"This is usually our biggest day of the meet," said Morrison. "We train all year for the final day of the championship. We came out this morning a little tired up front, but once we got going everyone really came through."
"We had some very good swims today," said Roberts, "and we had some great swims. There was a difference. You never want to swim like you are a team with a lead and some of the swims may have shown that, but overall there were some spectacular swims this morning. They knew what they wanted to do, set things up really well and came back tonight and just raced."
The opening events of the final night were the timed finals of the 1650 freestyle. Rachael Dudley (So., Hoschton, Ga.) was the top finisher for the Navy women's team as she placed fourth with a time of 16:46.07. Joining her in finishing among the top-eight finishers was teammate Sara Lopez (Fr., Lenexa, Kan.), who placed sixth with her clocking of 16:57.07.
Whereas two Mids were among the top-eight finishers in the women's race, Navy swimmers placed first and second in the men's edition of the race. Tom Duvall (So., Durham, N.H.) won the event -- his third of the championship -- with a time of 15:00.99, a clocking that was less than two seconds off of the Navy and league record of 14:58.72 held by Erik Hunter.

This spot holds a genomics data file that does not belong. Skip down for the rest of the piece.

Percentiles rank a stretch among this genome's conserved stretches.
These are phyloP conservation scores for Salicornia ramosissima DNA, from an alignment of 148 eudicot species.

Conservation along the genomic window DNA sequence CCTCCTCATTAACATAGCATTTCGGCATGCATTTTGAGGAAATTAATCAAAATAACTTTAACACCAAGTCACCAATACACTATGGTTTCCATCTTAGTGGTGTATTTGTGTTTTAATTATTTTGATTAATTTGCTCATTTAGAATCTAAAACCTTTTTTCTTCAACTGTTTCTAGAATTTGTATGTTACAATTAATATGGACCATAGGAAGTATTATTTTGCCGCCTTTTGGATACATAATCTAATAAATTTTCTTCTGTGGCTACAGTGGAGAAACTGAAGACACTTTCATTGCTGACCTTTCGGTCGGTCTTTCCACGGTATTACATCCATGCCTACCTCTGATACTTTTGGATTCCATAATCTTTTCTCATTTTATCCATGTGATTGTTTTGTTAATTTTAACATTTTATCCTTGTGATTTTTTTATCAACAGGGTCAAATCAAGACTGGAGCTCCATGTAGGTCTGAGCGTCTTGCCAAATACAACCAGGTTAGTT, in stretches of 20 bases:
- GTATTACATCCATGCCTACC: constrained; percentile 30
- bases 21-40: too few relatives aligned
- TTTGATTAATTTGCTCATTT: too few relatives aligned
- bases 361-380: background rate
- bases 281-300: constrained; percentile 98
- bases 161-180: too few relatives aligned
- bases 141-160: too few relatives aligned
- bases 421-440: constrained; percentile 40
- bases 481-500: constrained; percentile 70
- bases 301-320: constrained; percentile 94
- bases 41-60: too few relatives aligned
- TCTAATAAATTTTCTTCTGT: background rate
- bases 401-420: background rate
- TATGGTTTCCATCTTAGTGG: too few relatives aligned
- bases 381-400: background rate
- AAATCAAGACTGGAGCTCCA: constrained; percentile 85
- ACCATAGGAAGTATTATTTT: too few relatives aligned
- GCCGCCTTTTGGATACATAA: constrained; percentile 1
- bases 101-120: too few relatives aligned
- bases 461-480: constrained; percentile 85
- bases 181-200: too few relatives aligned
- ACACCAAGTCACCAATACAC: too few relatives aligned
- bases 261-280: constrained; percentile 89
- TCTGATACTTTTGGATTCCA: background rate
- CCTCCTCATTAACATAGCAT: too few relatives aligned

Making Duvall's effort more impressive was the fact that he finished 20 seconds ahead of the second-place swimmer, Alex Nickell (So., Loveland, Colo.), who completed the event in a time of 15:20.99. In addition to Duvall and Nickell, Riley Mita (Jr., Stevenson Ranch, Calif.) placed fourth (15:32.37) and Noah Martin (So., Phoenix, Ariz.) finished in eighth place (15:52.37).
"Tom had a real impressive swim tonight," said Roberts. "He knew he was close to the record. I don't want to say he fell off because he was faster than anybody else in the pool, but he fell behind the pace of the record toward the end. But then he really picked up the tempo. I think he knows he can go quicker, but it was a personal-best time, so what can you say?"
The championship final of the women's 200 backstroke saw Bucknell's Emma Levendoski win the final to sweep the backstroke events at the meet. She led at every time check on her way to recording a time of 1:56.56 to win the event.
Navy swimmers would follow in second and third place. Team captain Lauren Baguley (Sr., Hudsonville, Mich.) finished in second place (1:58.30) and Anna Brooks (Fr., Kansasville, Wis.) touched the wall third (1:59.25).
A pair of swimmers bettered the Patriot League record of 1:45.23 in the men's 200 backstroke. Boston U.'s Connor Stuewe would win the race in a time of 1:43.40, with Navy's Joe Lane (Fr., Durham, N.H.) coming in second with his posting of 1:45.07. Though he placed second, Lane's effort still improved upon the school record of 1:45.35 set by Andrew Hetzner.